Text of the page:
When an epidemic of the bubonic plague hit San Francisco in 1900, the response of the state and city governments mirrored, in bizarre ways, the response of the United States and China to the coronavirus today. The epidemic was most probably triggered by a rat on board a ship from China, where a bubonic plague outbreak in the southern Chinese trading city of Guangzhou had erupted in the 1870s. Initially, health authorities quarantined San Francisco’s Chinatown. But the blockade was lifted by California’s governor, Henry T. Gage, who was worried that news of the outbreak would cut into California’s fruit exports to the rest of the country. Gage even called it the “plague fake.”
Politicians and health experts battled for the next several years over how to deal with the disease. Politicians mostly focused on blocking Chinese people from entering San Francisco. Health experts mostly went after the rats. Gage lost a reelection bid because of his attempts to cover up evidence of the epidemic.
Then the great San Francisco earthquake struck in 1906. The continued presence of the disease gave anti-Chinese political factions in the city an excuse to lobby against the rebuilding of Chinatown, which had been leveled in the catastrophe. But, in the end, they lost out. Such was the need for tourist dollars that city leaders worked with the Chinese community to reconstruct the neighborhood. The city’s chamber of commerce would soon promote the neighborhood as “the chief jewel in San Francisco’s starry diadem of tourist attractions.” And the city was declared plague-free in 1908.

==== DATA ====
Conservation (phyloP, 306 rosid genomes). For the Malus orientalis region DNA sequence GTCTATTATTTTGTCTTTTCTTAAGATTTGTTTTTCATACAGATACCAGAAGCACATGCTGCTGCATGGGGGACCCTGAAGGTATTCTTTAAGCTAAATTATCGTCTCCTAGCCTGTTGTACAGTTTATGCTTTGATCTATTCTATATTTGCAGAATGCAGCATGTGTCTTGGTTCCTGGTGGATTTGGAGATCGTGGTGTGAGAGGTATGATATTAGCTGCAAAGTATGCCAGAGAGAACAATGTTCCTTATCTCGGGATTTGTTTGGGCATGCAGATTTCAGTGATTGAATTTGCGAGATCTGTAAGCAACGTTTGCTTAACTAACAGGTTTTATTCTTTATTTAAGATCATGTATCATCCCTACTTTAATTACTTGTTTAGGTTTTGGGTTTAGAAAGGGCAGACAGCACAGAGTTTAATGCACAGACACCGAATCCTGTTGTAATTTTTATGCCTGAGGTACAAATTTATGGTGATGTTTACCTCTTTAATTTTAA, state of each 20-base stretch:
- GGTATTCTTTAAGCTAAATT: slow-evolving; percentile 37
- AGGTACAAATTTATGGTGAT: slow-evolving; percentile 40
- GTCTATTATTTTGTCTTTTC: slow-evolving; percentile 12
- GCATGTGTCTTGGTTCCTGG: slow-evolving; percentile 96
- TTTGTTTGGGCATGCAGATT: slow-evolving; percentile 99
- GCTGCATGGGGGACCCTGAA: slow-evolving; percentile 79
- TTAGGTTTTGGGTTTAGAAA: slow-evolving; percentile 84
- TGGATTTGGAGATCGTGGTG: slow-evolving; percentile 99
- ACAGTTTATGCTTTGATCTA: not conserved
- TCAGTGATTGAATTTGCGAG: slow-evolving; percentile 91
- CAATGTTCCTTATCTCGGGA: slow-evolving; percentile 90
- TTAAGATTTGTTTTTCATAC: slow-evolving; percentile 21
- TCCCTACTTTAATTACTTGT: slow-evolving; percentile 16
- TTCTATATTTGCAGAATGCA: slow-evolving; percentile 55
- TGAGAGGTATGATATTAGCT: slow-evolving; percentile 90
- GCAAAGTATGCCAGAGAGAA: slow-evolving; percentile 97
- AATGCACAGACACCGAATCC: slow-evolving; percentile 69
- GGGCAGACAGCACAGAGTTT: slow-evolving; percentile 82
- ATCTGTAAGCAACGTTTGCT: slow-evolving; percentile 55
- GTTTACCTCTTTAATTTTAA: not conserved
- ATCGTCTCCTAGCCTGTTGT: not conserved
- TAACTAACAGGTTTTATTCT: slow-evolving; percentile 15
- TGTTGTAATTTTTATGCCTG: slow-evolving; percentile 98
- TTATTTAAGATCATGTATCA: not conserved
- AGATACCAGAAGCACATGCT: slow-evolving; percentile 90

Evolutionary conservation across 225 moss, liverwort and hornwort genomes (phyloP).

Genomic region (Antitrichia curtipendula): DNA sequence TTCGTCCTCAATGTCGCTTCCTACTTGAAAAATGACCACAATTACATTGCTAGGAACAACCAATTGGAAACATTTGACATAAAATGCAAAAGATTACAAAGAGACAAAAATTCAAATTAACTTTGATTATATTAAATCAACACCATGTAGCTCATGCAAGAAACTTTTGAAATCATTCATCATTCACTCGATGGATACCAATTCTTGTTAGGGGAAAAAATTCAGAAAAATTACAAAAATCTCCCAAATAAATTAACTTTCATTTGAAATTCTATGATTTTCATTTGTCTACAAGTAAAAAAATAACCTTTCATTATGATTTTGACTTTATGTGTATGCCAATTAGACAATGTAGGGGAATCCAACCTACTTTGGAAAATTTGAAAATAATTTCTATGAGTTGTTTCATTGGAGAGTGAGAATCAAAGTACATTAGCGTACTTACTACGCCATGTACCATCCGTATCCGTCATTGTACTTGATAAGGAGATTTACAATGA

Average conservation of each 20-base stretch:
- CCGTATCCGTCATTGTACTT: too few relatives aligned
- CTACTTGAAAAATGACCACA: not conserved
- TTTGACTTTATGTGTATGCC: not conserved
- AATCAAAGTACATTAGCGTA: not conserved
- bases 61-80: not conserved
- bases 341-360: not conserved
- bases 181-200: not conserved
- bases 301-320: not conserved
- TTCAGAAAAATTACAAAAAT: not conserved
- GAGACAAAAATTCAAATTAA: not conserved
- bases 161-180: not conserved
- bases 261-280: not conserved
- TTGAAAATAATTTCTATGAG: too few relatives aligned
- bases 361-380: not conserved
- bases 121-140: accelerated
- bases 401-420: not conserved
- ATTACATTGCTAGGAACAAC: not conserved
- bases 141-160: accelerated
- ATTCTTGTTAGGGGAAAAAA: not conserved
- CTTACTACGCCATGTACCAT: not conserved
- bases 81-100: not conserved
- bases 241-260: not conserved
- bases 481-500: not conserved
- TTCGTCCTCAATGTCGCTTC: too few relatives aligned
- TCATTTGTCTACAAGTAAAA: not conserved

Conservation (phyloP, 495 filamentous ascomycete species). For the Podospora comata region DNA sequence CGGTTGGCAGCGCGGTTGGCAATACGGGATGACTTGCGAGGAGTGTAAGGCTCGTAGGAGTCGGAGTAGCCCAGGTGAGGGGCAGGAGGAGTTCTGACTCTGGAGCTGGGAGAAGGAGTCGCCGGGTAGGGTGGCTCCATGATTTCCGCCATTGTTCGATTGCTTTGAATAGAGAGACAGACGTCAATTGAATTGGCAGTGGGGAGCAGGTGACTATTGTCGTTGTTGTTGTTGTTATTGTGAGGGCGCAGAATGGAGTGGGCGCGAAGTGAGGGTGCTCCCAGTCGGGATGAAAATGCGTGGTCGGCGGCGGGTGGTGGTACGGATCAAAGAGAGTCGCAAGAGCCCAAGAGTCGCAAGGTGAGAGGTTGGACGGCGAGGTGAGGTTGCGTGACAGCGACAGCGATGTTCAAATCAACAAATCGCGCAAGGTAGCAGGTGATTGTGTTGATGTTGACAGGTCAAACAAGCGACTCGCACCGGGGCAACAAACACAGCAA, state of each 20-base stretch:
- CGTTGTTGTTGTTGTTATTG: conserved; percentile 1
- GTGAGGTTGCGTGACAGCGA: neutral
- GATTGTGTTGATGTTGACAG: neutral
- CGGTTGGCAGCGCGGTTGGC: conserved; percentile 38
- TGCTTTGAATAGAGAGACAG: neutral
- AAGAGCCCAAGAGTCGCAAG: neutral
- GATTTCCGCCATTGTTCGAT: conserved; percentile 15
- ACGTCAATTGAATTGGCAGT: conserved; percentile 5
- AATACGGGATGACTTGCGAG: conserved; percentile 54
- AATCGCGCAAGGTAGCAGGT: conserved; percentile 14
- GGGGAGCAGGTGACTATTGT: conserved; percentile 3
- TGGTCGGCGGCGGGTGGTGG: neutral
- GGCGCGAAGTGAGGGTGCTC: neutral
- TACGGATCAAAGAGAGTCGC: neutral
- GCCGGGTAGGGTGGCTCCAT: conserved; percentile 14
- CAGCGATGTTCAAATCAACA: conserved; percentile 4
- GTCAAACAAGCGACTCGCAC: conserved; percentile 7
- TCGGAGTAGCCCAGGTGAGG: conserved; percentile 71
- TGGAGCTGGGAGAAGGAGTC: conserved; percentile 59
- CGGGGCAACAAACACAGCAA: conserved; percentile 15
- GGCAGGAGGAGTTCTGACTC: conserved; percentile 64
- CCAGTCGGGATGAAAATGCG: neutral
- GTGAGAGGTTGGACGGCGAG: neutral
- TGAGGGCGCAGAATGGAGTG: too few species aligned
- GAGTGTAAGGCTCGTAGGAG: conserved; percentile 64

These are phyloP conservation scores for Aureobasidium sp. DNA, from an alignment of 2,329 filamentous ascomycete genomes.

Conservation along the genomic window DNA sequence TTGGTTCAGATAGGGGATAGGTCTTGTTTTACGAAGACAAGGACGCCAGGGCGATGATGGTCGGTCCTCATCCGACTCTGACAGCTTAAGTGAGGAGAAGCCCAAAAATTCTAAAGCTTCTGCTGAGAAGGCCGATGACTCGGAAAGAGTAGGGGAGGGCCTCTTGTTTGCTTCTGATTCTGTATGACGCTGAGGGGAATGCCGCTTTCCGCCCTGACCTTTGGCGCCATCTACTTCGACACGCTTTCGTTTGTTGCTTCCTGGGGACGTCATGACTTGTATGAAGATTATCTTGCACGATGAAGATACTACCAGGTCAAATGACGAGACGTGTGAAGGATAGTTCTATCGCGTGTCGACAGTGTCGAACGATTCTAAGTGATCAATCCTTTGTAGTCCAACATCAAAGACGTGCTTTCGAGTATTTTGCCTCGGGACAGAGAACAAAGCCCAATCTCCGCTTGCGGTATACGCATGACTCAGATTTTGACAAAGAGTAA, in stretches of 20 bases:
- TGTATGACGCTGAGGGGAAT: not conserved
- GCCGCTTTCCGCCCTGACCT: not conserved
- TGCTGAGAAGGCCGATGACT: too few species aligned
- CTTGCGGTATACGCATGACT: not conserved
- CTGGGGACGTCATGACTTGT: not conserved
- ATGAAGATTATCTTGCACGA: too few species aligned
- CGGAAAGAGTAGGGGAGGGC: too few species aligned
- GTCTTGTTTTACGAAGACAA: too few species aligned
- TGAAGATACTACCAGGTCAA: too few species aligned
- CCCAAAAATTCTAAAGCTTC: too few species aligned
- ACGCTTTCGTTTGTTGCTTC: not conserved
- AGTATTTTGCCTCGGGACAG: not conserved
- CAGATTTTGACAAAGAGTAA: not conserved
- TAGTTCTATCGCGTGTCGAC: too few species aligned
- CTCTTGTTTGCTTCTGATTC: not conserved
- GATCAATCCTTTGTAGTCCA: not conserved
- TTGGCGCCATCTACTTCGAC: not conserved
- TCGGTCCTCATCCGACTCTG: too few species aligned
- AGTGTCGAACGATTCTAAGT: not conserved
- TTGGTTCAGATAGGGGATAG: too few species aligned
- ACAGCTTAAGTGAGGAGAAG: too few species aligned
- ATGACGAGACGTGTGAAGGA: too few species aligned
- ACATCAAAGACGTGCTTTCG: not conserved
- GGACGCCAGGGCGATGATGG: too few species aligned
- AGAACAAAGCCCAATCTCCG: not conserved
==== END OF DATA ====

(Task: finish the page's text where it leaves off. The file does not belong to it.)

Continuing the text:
In the minds of many Westerners, many dangerous stereotypes about China, its people and culture — which could actually hinder the response to a serious crisis — endure.
Just look at the Instagram feed of another school in my neighborhood, the University of California, Berkeley. In a since-deleted post, the university’s health services center listed xenophobia toward Asians as a “normal reaction” to the spread of the coronavirus.
That might have been “normal” in the 19th century, but not today.
John Pomfret: Following the SARS playbook, China keeps a dangerous tight leash on coronavirus information
The Post’s View: China should embrace the lessons of previous outbreaks to combat the new coronavirus
Coronavirus: What you need to know
Where do things stand? See the latest covid numbers in the U.S. and across the world. In the U.S., pandemic trends have shifted and now White people are more likely to die from covid than Black people.
The state of public health: Conservative and libertarian forces have defanged much of the nation’s public health system through legislation and litigation as the world staggers into the fourth year of covid.
Grief and the pandemic: A Washington Post reporter covered the coronavirus — and then endured the death of her mother from covid-19. She offers a window into grief and resilience.
Would we shut down again? What will the United States do the next time a deadly virus comes knocking on the door?
Vaccines: The CDC recommends that everyone age 5 and older get an updated covid booster shot. New federal data shows adults who received the updated shots cut their risk of being hospitalized with covid-19 by 50 percent. Here’s guidance on when you should get the omicron booster and how vaccine efficacy could be affected by your prior infections.
For the latest news, sign up for our free newsletter.